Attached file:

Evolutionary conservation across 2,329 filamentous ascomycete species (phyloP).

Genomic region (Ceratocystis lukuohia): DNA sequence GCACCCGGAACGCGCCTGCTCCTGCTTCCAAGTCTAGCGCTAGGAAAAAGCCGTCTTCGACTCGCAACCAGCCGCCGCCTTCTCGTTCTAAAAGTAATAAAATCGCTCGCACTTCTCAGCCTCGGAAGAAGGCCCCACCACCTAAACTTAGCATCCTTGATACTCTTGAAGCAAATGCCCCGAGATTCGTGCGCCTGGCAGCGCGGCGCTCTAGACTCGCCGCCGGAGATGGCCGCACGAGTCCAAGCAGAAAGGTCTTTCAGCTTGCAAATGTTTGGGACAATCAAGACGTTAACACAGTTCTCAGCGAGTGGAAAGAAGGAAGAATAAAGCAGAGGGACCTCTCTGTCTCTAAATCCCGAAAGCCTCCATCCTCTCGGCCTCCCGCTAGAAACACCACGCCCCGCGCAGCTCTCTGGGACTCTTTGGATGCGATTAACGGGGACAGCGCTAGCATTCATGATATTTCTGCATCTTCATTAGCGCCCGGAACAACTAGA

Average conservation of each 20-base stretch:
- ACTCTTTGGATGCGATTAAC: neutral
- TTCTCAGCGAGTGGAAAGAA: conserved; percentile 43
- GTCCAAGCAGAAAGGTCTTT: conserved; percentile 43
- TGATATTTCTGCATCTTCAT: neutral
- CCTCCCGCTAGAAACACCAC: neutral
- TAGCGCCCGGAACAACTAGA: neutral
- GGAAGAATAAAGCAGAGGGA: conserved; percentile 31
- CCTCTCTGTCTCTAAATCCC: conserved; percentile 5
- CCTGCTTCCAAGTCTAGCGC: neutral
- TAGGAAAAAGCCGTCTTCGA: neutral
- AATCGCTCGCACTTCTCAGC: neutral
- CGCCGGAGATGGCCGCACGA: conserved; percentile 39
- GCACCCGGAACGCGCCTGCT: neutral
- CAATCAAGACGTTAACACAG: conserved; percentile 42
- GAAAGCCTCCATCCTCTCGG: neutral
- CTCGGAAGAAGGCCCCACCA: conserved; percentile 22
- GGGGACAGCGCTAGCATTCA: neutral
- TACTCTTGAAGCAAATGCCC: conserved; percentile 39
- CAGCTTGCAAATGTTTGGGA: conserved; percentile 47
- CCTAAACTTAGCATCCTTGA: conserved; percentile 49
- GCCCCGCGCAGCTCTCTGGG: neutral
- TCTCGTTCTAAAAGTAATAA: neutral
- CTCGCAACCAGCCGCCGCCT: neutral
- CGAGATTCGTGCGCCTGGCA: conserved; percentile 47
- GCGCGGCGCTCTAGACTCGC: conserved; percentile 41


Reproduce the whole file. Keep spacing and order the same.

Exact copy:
Evolutionary conservation across 2,329 filamentous ascomycete species (phyloP).

Genomic region (Ceratocystis lukuohia): DNA sequence GCACCCGGAACGCGCCTGCTCCTGCTTCCAAGTCTAGCGCTAGGAAAAAGCCGTCTTCGACTCGCAACCAGCCGCCGCCTTCTCGTTCTAAAAGTAATAAAATCGCTCGCACTTCTCAGCCTCGGAAGAAGGCCCCACCACCTAAACTTAGCATCCTTGATACTCTTGAAGCAAATGCCCCGAGATTCGTGCGCCTGGCAGCGCGGCGCTCTAGACTCGCCGCCGGAGATGGCCGCACGAGTCCAAGCAGAAAGGTCTTTCAGCTTGCAAATGTTTGGGACAATCAAGACGTTAACACAGTTCTCAGCGAGTGGAAAGAAGGAAGAATAAAGCAGAGGGACCTCTCTGTCTCTAAATCCCGAAAGCCTCCATCCTCTCGGCCTCCCGCTAGAAACACCACGCCCCGCGCAGCTCTCTGGGACTCTTTGGATGCGATTAACGGGGACAGCGCTAGCATTCATGATATTTCTGCATCTTCATTAGCGCCCGGAACAACTAGA

Average conservation of each 20-base stretch:
- ACTCTTTGGATGCGATTAAC: neutral
- TTCTCAGCGAGTGGAAAGAA: conserved; percentile 43
- GTCCAAGCAGAAAGGTCTTT: conserved; percentile 43
- TGATATTTCTGCATCTTCAT: neutral
- CCTCCCGCTAGAAACACCAC: neutral
- TAGCGCCCGGAACAACTAGA: neutral
- GGAAGAATAAAGCAGAGGGA: conserved; percentile 31
- CCTCTCTGTCTCTAAATCCC: conserved; percentile 5
- CCTGCTTCCAAGTCTAGCGC: neutral
- TAGGAAAAAGCCGTCTTCGA: neutral
- AATCGCTCGCACTTCTCAGC: neutral
- CGCCGGAGATGGCCGCACGA: conserved; percentile 39
- GCACCCGGAACGCGCCTGCT: neutral
- CAATCAAGACGTTAACACAG: conserved; percentile 42
- GAAAGCCTCCATCCTCTCGG: neutral
- CTCGGAAGAAGGCCCCACCA: conserved; percentile 22
- GGGGACAGCGCTAGCATTCA: neutral
- TACTCTTGAAGCAAATGCCC: conserved; percentile 39
- CAGCTTGCAAATGTTTGGGA: conserved; percentile 47
- CCTAAACTTAGCATCCTTGA: conserved; percentile 49
- GCCCCGCGCAGCTCTCTGGG: neutral
- TCTCGTTCTAAAAGTAATAA: neutral
- CTCGCAACCAGCCGCCGCCT: neutral
- CGAGATTCGTGCGCCTGGCA: conserved; percentile 47
- GCGCGGCGCTCTAGACTCGC: conserved; percentile 41